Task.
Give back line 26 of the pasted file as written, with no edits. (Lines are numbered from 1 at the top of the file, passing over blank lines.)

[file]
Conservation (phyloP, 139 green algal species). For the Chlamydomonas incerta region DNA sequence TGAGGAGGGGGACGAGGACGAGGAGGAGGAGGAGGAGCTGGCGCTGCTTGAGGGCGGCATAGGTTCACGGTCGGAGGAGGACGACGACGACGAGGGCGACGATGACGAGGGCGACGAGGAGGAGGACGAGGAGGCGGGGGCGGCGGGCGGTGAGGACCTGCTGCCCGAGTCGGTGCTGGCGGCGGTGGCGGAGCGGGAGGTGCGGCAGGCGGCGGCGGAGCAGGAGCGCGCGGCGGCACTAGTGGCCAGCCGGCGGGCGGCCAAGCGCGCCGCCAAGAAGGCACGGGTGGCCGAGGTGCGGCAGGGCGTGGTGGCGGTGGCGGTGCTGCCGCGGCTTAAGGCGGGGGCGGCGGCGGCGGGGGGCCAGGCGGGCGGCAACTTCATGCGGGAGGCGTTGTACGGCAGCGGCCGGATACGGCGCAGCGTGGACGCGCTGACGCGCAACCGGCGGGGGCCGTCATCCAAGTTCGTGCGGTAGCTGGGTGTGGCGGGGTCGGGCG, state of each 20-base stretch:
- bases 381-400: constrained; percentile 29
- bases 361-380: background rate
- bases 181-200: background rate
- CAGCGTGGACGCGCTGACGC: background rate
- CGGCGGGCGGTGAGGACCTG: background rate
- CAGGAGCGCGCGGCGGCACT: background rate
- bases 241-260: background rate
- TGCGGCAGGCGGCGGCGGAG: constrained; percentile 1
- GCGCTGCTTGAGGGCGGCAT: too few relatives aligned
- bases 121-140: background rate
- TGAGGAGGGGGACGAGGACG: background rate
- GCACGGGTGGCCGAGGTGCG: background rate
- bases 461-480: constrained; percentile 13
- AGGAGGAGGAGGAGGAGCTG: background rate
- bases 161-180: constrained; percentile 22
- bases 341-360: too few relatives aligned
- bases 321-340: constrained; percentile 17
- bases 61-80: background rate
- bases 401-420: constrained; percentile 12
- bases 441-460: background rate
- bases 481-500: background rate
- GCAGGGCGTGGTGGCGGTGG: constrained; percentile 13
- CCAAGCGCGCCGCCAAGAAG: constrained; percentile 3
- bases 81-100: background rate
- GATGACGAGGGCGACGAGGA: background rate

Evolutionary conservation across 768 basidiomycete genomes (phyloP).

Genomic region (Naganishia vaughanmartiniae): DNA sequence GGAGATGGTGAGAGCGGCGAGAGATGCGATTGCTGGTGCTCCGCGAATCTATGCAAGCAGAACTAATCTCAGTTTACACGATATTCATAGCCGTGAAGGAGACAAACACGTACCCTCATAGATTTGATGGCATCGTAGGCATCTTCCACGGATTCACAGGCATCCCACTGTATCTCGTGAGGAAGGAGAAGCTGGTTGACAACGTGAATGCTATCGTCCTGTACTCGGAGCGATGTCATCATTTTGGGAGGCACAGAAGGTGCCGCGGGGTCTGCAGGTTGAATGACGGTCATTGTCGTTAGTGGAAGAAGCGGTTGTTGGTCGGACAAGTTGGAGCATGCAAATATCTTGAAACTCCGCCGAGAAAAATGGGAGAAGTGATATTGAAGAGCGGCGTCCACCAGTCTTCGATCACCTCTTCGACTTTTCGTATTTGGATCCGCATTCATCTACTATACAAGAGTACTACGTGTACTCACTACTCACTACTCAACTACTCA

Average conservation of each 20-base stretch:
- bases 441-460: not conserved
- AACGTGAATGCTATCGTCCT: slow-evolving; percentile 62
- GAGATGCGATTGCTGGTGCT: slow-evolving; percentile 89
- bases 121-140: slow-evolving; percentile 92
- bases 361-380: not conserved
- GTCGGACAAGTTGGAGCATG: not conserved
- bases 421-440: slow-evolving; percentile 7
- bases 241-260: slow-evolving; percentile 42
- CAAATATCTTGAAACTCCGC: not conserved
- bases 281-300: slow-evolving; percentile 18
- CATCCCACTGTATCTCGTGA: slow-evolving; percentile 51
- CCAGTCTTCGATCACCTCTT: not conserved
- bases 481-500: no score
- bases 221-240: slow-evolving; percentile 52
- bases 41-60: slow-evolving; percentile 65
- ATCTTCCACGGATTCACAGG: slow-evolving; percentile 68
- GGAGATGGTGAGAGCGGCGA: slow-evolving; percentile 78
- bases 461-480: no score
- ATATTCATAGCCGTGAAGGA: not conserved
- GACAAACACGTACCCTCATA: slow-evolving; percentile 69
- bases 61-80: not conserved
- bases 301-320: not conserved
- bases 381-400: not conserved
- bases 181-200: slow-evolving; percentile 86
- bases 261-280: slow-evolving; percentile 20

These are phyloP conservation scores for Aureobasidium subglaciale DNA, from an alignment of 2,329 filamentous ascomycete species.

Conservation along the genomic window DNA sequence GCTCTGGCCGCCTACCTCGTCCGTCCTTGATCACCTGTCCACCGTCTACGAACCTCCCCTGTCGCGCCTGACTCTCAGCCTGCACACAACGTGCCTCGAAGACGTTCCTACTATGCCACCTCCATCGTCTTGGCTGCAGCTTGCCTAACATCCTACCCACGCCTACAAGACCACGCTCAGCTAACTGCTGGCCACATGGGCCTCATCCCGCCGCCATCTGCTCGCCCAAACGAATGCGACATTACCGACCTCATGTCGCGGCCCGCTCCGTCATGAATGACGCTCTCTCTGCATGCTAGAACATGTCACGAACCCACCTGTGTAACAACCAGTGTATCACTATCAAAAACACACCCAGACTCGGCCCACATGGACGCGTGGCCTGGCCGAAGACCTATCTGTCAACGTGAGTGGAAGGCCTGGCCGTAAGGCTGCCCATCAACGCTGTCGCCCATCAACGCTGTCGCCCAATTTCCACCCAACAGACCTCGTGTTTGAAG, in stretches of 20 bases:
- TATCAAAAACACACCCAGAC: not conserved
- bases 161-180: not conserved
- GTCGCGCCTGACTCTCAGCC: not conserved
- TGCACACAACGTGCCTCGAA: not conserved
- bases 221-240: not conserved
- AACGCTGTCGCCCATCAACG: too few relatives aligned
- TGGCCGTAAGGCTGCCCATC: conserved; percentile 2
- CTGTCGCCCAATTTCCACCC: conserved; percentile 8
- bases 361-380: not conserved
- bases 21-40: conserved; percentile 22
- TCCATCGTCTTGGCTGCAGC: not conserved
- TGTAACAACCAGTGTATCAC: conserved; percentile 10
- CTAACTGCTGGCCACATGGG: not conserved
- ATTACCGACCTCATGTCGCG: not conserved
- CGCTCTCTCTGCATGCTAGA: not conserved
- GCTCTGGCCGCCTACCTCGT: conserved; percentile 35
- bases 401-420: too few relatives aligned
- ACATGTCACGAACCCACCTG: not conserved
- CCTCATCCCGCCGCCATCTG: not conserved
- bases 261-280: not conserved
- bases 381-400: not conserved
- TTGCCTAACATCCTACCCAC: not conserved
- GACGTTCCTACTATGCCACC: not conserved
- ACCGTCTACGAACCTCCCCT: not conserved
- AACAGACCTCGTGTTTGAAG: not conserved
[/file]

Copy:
- GATGACGAGGGCGACGAGGA: background rate